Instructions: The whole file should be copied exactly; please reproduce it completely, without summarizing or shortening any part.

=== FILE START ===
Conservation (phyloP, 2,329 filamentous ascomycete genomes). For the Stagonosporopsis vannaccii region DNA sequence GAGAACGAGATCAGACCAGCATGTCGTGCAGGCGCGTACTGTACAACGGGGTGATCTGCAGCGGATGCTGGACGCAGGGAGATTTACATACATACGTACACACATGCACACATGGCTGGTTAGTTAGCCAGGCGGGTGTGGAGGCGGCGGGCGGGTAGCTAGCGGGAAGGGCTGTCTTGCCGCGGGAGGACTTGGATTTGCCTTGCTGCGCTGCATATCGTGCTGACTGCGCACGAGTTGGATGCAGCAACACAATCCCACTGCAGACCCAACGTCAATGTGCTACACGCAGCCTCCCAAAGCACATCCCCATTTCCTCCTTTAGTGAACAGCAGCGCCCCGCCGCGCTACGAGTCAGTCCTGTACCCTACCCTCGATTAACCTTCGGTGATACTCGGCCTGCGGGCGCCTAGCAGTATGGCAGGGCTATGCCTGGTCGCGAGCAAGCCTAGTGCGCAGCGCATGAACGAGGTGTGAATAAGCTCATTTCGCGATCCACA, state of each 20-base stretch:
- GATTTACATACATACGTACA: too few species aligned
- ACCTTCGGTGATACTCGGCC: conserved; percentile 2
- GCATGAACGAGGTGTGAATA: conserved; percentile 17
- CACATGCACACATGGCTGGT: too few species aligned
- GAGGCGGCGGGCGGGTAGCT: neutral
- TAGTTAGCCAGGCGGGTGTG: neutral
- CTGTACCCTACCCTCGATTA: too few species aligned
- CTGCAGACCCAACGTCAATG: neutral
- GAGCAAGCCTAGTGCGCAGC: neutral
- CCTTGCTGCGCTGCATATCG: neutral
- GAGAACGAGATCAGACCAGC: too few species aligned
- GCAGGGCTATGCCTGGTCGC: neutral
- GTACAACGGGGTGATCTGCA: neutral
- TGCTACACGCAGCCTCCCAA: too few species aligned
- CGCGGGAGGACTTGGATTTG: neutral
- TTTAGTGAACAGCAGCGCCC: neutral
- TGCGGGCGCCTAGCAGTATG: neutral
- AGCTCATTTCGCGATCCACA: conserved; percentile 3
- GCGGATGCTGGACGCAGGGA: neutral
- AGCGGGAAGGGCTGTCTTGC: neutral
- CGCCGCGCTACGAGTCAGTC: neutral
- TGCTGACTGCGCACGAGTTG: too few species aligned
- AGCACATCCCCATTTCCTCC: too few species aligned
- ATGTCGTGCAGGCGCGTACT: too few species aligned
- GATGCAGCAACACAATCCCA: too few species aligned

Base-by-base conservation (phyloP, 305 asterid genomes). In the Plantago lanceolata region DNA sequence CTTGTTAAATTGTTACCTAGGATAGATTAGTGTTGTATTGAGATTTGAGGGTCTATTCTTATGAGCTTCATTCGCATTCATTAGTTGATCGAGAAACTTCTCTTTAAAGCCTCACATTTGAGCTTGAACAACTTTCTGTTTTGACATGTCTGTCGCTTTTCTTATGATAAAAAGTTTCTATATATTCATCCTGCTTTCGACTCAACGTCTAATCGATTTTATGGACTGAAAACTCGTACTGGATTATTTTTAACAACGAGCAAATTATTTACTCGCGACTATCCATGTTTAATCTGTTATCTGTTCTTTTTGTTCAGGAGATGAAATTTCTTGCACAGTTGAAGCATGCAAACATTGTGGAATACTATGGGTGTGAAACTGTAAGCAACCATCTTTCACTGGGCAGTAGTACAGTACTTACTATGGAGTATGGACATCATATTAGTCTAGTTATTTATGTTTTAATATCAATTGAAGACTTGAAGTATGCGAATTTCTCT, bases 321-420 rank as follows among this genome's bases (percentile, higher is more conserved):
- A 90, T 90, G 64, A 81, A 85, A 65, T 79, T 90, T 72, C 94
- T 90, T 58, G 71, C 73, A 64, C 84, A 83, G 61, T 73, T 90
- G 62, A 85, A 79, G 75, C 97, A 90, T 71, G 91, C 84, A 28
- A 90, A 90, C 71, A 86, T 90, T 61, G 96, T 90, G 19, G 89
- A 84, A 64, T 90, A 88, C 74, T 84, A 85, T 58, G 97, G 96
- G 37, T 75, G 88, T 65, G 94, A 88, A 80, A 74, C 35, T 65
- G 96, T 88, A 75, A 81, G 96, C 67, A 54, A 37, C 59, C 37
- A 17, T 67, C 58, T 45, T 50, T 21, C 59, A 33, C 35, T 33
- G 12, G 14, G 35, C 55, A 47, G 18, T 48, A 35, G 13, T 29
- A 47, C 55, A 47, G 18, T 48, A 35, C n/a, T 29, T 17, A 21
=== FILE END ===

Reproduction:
Conservation (phyloP, 2,329 filamentous ascomycete genomes). For the Stagonosporopsis vannaccii region DNA sequence GAGAACGAGATCAGACCAGCATGTCGTGCAGGCGCGTACTGTACAACGGGGTGATCTGCAGCGGATGCTGGACGCAGGGAGATTTACATACATACGTACACACATGCACACATGGCTGGTTAGTTAGCCAGGCGGGTGTGGAGGCGGCGGGCGGGTAGCTAGCGGGAAGGGCTGTCTTGCCGCGGGAGGACTTGGATTTGCCTTGCTGCGCTGCATATCGTGCTGACTGCGCACGAGTTGGATGCAGCAACACAATCCCACTGCAGACCCAACGTCAATGTGCTACACGCAGCCTCCCAAAGCACATCCCCATTTCCTCCTTTAGTGAACAGCAGCGCCCCGCCGCGCTACGAGTCAGTCCTGTACCCTACCCTCGATTAACCTTCGGTGATACTCGGCCTGCGGGCGCCTAGCAGTATGGCAGGGCTATGCCTGGTCGCGAGCAAGCCTAGTGCGCAGCGCATGAACGAGGTGTGAATAAGCTCATTTCGCGATCCACA, state of each 20-base stretch:
- GATTTACATACATACGTACA: too few species aligned
- ACCTTCGGTGATACTCGGCC: conserved; percentile 2
- GCATGAACGAGGTGTGAATA: conserved; percentile 17
- CACATGCACACATGGCTGGT: too few species aligned
- GAGGCGGCGGGCGGGTAGCT: neutral
- TAGTTAGCCAGGCGGGTGTG: neutral
- CTGTACCCTACCCTCGATTA: too few species aligned
- CTGCAGACCCAACGTCAATG: neutral
- GAGCAAGCCTAGTGCGCAGC: neutral
- CCTTGCTGCGCTGCATATCG: neutral
- GAGAACGAGATCAGACCAGC: too few species aligned
- GCAGGGCTATGCCTGGTCGC: neutral
- GTACAACGGGGTGATCTGCA: neutral
- TGCTACACGCAGCCTCCCAA: too few species aligned
- CGCGGGAGGACTTGGATTTG: neutral
- TTTAGTGAACAGCAGCGCCC: neutral
- TGCGGGCGCCTAGCAGTATG: neutral
- AGCTCATTTCGCGATCCACA: conserved; percentile 3
- GCGGATGCTGGACGCAGGGA: neutral
- AGCGGGAAGGGCTGTCTTGC: neutral
- CGCCGCGCTACGAGTCAGTC: neutral
- TGCTGACTGCGCACGAGTTG: too few species aligned
- AGCACATCCCCATTTCCTCC: too few species aligned
- ATGTCGTGCAGGCGCGTACT: too few species aligned
- GATGCAGCAACACAATCCCA: too few species aligned

Base-by-base conservation (phyloP, 305 asterid genomes). In the Plantago lanceolata region DNA sequence CTTGTTAAATTGTTACCTAGGATAGATTAGTGTTGTATTGAGATTTGAGGGTCTATTCTTATGAGCTTCATTCGCATTCATTAGTTGATCGAGAAACTTCTCTTTAAAGCCTCACATTTGAGCTTGAACAACTTTCTGTTTTGACATGTCTGTCGCTTTTCTTATGATAAAAAGTTTCTATATATTCATCCTGCTTTCGACTCAACGTCTAATCGATTTTATGGACTGAAAACTCGTACTGGATTATTTTTAACAACGAGCAAATTATTTACTCGCGACTATCCATGTTTAATCTGTTATCTGTTCTTTTTGTTCAGGAGATGAAATTTCTTGCACAGTTGAAGCATGCAAACATTGTGGAATACTATGGGTGTGAAACTGTAAGCAACCATCTTTCACTGGGCAGTAGTACAGTACTTACTATGGAGTATGGACATCATATTAGTCTAGTTATTTATGTTTTAATATCAATTGAAGACTTGAAGTATGCGAATTTCTCT, bases 321-420 rank as follows among this genome's bases (percentile, higher is more conserved):
- A 90, T 90, G 64, A 81, A 85, A 65, T 79, T 90, T 72, C 94
- T 90, T 58, G 71, C 73, A 64, C 84, A 83, G 61, T 73, T 90
- G 62, A 85, A 79, G 75, C 97, A 90, T 71, G 91, C 84, A 28
- A 90, A 90, C 71, A 86, T 90, T 61, G 96, T 90, G 19, G 89
- A 84, A 64, T 90, A 88, C 74, T 84, A 85, T 58, G 97, G 96
- G 37, T 75, G 88, T 65, G 94, A 88, A 80, A 74, C 35, T 65
- G 96, T 88, A 75, A 81, G 96, C 67, A 54, A 37, C 59, C 37
- A 17, T 67, C 58, T 45, T 50, T 21, C 59, A 33, C 35, T 33
- G 12, G 14, G 35, C 55, A 47, G 18, T 48, A 35, G 13, T 29
- A 47, C 55, A 47, G 18, T 48, A 35, C n/a, T 29, T 17, A 21